In the final stage of the All-Star Race, only green-flag laps will count. Both green- and yellow-flag laps will count in the first three stages. NASCAR's typical overtime rules will be in effect for the first three stages, but in the final stage of the All-Star Race, there will be unlimited attempts at a green-white-checkered finish.

The Monster Energy Open, scheduled to get the green flag at 6 p.m. ET on Saturday night, will consist of three segments — 20 laps, 20 laps and 10 laps. The leader at the end of each segment will earn a spot in the 2019 NASCAR All-Star race.

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NASCAR All-Star Race 2019: How qualifying works

The rules for eligibility for the 2019 NASCAR All-Star Race are as follows (via Charlotte Motor Speedway):

  1. Drivers who have won a points race in either 2018 or 2019 are eligible, as are drivers who have won a previous All-Star Race and compete full time.
  2. Drivers who have won a NASCAR Cup Series championship and compete full time also are eligible for the event.
  3. Three drivers will join the field by winning one of three stages in the Monster Energy Open.
  4. One driver will also be added to the field by winning a fan vote.

Aric Almirola, Ryan Blaney, Clint Bowyer, Kurt Busch, Kyle Busch, Austin Dillon, Chase Elliott, Denny Hamlin, Kevin Harvick, Jimmie Johnson, Erik Jones, Brad Keselowski, Joey Logano, Ryan Newman and Martin Truex Jr. have qualified for the 2019 NASCAR All-Star Race via Nos. 1 and 2 of the above criteria.

All other full-time Cup Series drivers will need to earn their spot in the All-Star Race via the Open or the fan vote.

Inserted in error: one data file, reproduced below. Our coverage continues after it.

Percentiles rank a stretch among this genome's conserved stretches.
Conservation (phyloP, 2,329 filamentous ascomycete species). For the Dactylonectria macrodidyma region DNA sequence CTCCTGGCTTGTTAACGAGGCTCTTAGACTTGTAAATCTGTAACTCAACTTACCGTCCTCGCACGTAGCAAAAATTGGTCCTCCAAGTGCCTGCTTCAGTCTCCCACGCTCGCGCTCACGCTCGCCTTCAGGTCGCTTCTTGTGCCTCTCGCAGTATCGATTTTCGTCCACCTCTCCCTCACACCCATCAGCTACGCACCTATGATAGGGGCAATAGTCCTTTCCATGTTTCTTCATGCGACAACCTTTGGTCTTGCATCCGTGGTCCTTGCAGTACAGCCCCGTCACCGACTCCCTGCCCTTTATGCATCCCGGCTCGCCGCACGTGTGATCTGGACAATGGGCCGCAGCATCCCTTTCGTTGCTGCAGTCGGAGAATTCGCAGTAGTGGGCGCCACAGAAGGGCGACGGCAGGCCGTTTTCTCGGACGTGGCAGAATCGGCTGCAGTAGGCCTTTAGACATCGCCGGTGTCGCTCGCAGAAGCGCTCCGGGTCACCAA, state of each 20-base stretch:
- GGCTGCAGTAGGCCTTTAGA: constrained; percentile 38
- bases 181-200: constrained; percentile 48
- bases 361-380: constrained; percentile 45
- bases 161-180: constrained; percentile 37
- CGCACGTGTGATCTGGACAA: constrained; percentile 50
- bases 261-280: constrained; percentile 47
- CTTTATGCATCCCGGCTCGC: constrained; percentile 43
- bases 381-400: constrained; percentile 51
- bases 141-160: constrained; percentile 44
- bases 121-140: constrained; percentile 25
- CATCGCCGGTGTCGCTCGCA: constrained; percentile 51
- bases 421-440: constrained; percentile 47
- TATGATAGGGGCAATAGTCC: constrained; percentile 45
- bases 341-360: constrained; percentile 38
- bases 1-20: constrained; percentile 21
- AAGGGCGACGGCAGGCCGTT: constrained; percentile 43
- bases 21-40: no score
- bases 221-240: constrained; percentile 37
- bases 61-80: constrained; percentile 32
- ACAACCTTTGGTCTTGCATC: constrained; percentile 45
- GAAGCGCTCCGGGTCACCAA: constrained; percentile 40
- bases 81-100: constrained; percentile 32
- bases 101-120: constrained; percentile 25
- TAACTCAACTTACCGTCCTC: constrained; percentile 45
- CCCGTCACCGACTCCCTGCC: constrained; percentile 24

Qualifying to set the field for both the Monster Energy Open and the All-Star Race takes place Friday, May 17 (at 6 p.m. ET and 7 p.m. ET, respectively) and features a format unique to All-Star weekend. Each car runs three laps and, in the process, must come in for a four-tire stop with no pit road speed limit.

NASCAR All-Star Race 2019: Rules package

Last year's All-Star Race brought a big change in terms of the rules package, one that fueled the permanent change NASCAR made to the aerodynamics and engine specs of its Cup cars for 2019. This year's All-Star Race will feature more changes, some that might be implemented in the Generation 7 car that should be in place by 2021.

Here are the two new rules components for the All-Star Race, from NASCAR's release:

"The first is single-piece carbon fiber splitter/pan that should offer dramatic improvements in ride height sensitivity for the drivers. This technical component will provide a more stable aero platform and create more consistent performance in traffic."

"Also, the car will be configured with a radiator duct which exits through the hood as opposed to the current design which exits into the engine compartment. This feature will create improved aerodynamic parity and, at the same time, reduce engine temperatures."

The 2019 NASCAR All-Star Race is scheduled to air live on FS1 at 8 p.m. ET on Saturday, May 18. TV coverage will begin at 5 p.m. ET, with the Monster Energy Open set to take place at 6 p.m. ET, also on FS1.

Kevin Harvick is the defending winner of the NASCAR All-Star Race.